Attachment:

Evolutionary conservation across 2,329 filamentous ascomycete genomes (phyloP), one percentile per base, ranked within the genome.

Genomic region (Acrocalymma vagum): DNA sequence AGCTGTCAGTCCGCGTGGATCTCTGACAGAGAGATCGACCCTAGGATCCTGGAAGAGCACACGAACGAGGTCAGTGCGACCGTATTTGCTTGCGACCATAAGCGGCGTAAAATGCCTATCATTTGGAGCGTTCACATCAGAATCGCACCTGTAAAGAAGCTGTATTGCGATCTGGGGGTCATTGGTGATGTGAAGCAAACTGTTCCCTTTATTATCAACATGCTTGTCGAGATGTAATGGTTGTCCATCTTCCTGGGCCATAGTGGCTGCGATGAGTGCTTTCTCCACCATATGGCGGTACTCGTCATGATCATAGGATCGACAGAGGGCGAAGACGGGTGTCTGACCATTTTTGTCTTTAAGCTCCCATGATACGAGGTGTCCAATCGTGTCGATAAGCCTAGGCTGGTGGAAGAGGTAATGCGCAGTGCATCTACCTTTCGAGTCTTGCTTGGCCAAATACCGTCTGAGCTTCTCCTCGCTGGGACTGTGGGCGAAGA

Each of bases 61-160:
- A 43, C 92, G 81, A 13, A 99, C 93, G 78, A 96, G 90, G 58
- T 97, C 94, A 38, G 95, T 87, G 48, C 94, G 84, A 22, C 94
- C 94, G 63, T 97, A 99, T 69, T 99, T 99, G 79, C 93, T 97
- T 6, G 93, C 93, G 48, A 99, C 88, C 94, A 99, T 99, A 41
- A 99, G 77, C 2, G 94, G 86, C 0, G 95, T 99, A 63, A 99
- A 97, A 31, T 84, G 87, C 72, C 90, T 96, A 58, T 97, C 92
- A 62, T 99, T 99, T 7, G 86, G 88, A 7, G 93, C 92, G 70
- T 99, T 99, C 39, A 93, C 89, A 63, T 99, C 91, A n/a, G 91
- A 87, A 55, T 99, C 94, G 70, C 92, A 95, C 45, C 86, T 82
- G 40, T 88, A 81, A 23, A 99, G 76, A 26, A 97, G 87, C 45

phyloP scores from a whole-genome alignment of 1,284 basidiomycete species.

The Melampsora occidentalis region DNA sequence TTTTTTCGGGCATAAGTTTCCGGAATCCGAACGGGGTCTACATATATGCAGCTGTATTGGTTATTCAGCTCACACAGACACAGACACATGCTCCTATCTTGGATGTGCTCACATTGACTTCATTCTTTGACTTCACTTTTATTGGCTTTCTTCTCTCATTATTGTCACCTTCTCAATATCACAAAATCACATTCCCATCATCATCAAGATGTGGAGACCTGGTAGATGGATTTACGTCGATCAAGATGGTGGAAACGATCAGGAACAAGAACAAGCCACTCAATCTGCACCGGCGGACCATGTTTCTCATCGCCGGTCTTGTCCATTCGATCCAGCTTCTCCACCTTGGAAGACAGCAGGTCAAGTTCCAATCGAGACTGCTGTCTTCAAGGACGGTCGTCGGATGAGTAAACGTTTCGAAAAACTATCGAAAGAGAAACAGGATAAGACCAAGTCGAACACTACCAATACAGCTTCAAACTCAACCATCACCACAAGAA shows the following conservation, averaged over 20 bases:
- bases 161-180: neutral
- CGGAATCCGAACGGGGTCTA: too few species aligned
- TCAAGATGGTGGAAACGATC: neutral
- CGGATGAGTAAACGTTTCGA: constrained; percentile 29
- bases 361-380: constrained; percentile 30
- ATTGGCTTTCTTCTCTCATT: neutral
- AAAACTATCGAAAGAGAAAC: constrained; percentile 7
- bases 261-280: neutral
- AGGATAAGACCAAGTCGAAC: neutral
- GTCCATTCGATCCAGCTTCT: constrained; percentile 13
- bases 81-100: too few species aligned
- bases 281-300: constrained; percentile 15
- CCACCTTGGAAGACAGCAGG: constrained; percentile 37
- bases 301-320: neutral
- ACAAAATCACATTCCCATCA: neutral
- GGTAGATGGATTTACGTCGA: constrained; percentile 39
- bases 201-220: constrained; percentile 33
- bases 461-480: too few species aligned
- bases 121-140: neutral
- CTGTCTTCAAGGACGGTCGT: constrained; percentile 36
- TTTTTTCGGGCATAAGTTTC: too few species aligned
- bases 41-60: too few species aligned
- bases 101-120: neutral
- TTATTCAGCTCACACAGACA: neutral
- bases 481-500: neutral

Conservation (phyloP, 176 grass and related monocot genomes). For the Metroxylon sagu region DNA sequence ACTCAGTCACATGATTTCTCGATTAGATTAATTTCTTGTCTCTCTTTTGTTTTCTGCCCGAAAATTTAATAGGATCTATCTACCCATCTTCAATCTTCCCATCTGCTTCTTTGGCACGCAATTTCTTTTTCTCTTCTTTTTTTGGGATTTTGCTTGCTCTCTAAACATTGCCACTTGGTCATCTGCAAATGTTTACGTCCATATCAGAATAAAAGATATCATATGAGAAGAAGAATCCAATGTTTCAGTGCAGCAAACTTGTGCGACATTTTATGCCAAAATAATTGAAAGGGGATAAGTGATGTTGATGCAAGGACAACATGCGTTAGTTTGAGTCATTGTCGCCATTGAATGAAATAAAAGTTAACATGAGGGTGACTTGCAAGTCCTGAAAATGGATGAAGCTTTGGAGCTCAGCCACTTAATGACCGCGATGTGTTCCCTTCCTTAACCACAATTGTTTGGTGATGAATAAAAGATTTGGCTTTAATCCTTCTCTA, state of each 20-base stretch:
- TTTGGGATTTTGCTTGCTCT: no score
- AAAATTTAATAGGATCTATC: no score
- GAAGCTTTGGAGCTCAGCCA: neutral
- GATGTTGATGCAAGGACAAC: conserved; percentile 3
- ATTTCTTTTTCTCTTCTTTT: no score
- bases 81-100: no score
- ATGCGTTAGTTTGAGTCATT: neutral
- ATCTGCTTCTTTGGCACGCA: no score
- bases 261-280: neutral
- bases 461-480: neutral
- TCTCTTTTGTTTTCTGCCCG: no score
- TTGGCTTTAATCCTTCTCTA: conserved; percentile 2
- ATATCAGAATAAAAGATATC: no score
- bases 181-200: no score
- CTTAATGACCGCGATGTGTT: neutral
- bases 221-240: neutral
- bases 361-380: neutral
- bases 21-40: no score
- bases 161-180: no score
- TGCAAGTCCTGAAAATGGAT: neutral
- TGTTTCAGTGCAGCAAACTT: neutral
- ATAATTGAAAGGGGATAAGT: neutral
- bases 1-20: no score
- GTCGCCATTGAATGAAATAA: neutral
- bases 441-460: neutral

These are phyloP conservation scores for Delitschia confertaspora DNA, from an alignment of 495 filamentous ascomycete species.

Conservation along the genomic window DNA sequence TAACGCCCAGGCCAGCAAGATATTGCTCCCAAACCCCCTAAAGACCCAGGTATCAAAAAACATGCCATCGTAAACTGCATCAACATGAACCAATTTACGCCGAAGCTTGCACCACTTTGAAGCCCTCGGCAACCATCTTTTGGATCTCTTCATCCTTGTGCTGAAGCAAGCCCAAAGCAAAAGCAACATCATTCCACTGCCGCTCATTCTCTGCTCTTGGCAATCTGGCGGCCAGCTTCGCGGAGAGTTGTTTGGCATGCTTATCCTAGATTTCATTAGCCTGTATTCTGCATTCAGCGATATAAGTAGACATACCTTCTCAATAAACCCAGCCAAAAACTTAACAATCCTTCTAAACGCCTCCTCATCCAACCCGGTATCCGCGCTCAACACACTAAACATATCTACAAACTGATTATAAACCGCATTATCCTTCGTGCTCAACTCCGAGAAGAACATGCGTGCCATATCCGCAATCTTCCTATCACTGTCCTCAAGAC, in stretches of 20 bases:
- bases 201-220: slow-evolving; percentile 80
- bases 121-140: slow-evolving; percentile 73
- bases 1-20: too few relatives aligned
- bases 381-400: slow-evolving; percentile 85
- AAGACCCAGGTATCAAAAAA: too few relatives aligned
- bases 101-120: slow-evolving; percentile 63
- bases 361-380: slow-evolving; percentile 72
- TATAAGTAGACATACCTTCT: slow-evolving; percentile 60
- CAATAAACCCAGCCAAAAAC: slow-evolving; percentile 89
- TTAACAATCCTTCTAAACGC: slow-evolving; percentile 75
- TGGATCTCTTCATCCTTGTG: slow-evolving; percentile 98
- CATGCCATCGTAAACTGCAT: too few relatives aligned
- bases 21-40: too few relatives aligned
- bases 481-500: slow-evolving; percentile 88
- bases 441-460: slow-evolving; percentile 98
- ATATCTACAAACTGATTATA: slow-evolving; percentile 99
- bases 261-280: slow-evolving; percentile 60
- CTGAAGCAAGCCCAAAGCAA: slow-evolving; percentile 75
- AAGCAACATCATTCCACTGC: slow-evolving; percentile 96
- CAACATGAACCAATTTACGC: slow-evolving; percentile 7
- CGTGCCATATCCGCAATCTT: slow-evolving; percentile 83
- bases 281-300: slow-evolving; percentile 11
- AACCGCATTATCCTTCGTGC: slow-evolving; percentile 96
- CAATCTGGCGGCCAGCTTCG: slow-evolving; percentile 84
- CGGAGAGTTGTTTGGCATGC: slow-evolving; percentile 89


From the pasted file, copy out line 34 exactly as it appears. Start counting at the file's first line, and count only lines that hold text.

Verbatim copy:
- bases 121-140: neutral